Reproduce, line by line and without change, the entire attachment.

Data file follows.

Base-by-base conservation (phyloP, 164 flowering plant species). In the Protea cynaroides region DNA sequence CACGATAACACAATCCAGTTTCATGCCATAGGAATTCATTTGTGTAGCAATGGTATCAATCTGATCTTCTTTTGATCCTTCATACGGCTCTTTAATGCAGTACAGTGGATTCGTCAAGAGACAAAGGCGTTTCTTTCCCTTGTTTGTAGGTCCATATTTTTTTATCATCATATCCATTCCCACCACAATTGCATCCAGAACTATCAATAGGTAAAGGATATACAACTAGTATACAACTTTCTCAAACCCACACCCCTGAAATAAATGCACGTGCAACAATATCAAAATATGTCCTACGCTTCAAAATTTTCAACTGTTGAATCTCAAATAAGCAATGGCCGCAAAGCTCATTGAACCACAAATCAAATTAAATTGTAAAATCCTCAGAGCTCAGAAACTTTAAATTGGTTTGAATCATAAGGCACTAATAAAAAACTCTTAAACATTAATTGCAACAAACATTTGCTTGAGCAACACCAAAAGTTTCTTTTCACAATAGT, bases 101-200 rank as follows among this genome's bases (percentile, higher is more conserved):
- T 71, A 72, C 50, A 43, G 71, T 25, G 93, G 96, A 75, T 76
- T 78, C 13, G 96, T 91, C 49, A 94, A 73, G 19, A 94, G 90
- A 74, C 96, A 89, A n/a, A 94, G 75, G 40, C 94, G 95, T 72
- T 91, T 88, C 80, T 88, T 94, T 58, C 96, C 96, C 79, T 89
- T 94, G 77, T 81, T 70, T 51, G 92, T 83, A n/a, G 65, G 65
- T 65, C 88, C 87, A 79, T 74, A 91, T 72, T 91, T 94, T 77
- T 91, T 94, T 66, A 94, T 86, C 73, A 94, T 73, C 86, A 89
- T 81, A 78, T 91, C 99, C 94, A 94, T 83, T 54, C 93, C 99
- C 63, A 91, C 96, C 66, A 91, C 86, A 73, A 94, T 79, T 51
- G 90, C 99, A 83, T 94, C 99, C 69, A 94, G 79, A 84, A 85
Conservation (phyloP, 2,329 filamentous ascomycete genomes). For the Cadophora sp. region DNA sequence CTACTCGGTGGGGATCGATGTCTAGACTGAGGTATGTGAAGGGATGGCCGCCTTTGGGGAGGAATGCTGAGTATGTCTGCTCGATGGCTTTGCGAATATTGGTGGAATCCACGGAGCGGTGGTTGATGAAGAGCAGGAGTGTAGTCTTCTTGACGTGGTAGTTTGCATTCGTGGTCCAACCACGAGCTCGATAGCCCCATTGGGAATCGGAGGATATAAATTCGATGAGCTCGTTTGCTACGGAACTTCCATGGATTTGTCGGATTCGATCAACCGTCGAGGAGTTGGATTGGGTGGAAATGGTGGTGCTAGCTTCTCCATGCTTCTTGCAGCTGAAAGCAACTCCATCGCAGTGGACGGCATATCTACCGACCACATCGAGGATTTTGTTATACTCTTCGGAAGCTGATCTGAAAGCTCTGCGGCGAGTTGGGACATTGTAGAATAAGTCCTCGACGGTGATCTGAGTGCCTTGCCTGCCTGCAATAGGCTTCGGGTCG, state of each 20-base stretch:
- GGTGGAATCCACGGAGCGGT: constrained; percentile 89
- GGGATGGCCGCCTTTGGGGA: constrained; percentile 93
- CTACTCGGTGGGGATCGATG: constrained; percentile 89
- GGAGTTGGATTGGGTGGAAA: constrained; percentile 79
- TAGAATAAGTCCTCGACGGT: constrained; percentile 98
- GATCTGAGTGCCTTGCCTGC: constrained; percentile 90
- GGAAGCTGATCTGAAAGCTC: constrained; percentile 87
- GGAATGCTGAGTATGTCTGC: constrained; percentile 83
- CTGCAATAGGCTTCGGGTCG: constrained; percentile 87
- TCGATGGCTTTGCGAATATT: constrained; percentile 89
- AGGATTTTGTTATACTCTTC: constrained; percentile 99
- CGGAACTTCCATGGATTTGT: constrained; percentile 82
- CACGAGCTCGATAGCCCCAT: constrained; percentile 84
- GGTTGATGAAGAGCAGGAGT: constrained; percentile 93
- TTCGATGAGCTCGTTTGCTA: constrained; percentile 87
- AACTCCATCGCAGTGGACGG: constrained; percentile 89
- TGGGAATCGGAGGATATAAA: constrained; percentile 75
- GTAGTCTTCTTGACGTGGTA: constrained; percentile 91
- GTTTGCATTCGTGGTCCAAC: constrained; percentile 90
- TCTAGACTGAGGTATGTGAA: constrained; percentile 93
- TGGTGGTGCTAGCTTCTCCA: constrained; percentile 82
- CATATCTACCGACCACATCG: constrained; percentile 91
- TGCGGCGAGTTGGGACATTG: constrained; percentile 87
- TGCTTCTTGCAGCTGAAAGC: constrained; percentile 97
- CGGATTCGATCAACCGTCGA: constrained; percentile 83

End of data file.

Base-by-base conservation (phyloP, 164 flowering plant species). In the Protea cynaroides region DNA sequence CACGATAACACAATCCAGTTTCATGCCATAGGAATTCATTTGTGTAGCAATGGTATCAATCTGATCTTCTTTTGATCCTTCATACGGCTCTTTAATGCAGTACAGTGGATTCGTCAAGAGACAAAGGCGTTTCTTTCCCTTGTTTGTAGGTCCATATTTTTTTATCATCATATCCATTCCCACCACAATTGCATCCAGAACTATCAATAGGTAAAGGATATACAACTAGTATACAACTTTCTCAAACCCACACCCCTGAAATAAATGCACGTGCAACAATATCAAAATATGTCCTACGCTTCAAAATTTTCAACTGTTGAATCTCAAATAAGCAATGGCCGCAAAGCTCATTGAACCACAAATCAAATTAAATTGTAAAATCCTCAGAGCTCAGAAACTTTAAATTGGTTTGAATCATAAGGCACTAATAAAAAACTCTTAAACATTAATTGCAACAAACATTTGCTTGAGCAACACCAAAAGTTTCTTTTCACAATAGT, bases 101-200 rank as follows among this genome's bases (percentile, higher is more conserved):
- T 71, A 72, C 50, A 43, G 71, T 25, G 93, G 96, A 75, T 76
- T 78, C 13, G 96, T 91, C 49, A 94, A 73, G 19, A 94, G 90
- A 74, C 96, A 89, A n/a, A 94, G 75, G 40, C 94, G 95, T 72
- T 91, T 88, C 80, T 88, T 94, T 58, C 96, C 96, C 79, T 89
- T 94, G 77, T 81, T 70, T 51, G 92, T 83, A n/a, G 65, G 65
- T 65, C 88, C 87, A 79, T 74, A 91, T 72, T 91, T 94, T 77
- T 91, T 94, T 66, A 94, T 86, C 73, A 94, T 73, C 86, A 89
- T 81, A 78, T 91, C 99, C 94, A 94, T 83, T 54, C 93, C 99
- C 63, A 91, C 96, C 66, A 91, C 86, A 73, A 94, T 79, T 51
- G 90, C 99, A 83, T 94, C 99, C 69, A 94, G 79, A 84, A 85
Conservation (phyloP, 2,329 filamentous ascomycete genomes). For the Cadophora sp. region DNA sequence CTACTCGGTGGGGATCGATGTCTAGACTGAGGTATGTGAAGGGATGGCCGCCTTTGGGGAGGAATGCTGAGTATGTCTGCTCGATGGCTTTGCGAATATTGGTGGAATCCACGGAGCGGTGGTTGATGAAGAGCAGGAGTGTAGTCTTCTTGACGTGGTAGTTTGCATTCGTGGTCCAACCACGAGCTCGATAGCCCCATTGGGAATCGGAGGATATAAATTCGATGAGCTCGTTTGCTACGGAACTTCCATGGATTTGTCGGATTCGATCAACCGTCGAGGAGTTGGATTGGGTGGAAATGGTGGTGCTAGCTTCTCCATGCTTCTTGCAGCTGAAAGCAACTCCATCGCAGTGGACGGCATATCTACCGACCACATCGAGGATTTTGTTATACTCTTCGGAAGCTGATCTGAAAGCTCTGCGGCGAGTTGGGACATTGTAGAATAAGTCCTCGACGGTGATCTGAGTGCCTTGCCTGCCTGCAATAGGCTTCGGGTCG, state of each 20-base stretch:
- GGTGGAATCCACGGAGCGGT: constrained; percentile 89
- GGGATGGCCGCCTTTGGGGA: constrained; percentile 93
- CTACTCGGTGGGGATCGATG: constrained; percentile 89
- GGAGTTGGATTGGGTGGAAA: constrained; percentile 79
- TAGAATAAGTCCTCGACGGT: constrained; percentile 98
- GATCTGAGTGCCTTGCCTGC: constrained; percentile 90
- GGAAGCTGATCTGAAAGCTC: constrained; percentile 87
- GGAATGCTGAGTATGTCTGC: constrained; percentile 83
- CTGCAATAGGCTTCGGGTCG: constrained; percentile 87
- TCGATGGCTTTGCGAATATT: constrained; percentile 89
- AGGATTTTGTTATACTCTTC: constrained; percentile 99
- CGGAACTTCCATGGATTTGT: constrained; percentile 82
- CACGAGCTCGATAGCCCCAT: constrained; percentile 84
- GGTTGATGAAGAGCAGGAGT: constrained; percentile 93
- TTCGATGAGCTCGTTTGCTA: constrained; percentile 87
- AACTCCATCGCAGTGGACGG: constrained; percentile 89
- TGGGAATCGGAGGATATAAA: constrained; percentile 75
- GTAGTCTTCTTGACGTGGTA: constrained; percentile 91
- GTTTGCATTCGTGGTCCAAC: constrained; percentile 90
- TCTAGACTGAGGTATGTGAA: constrained; percentile 93
- TGGTGGTGCTAGCTTCTCCA: constrained; percentile 82
- CATATCTACCGACCACATCG: constrained; percentile 91
- TGCGGCGAGTTGGGACATTG: constrained; percentile 87
- TGCTTCTTGCAGCTGAAAGC: constrained; percentile 97
- CGGATTCGATCAACCGTCGA: constrained; percentile 83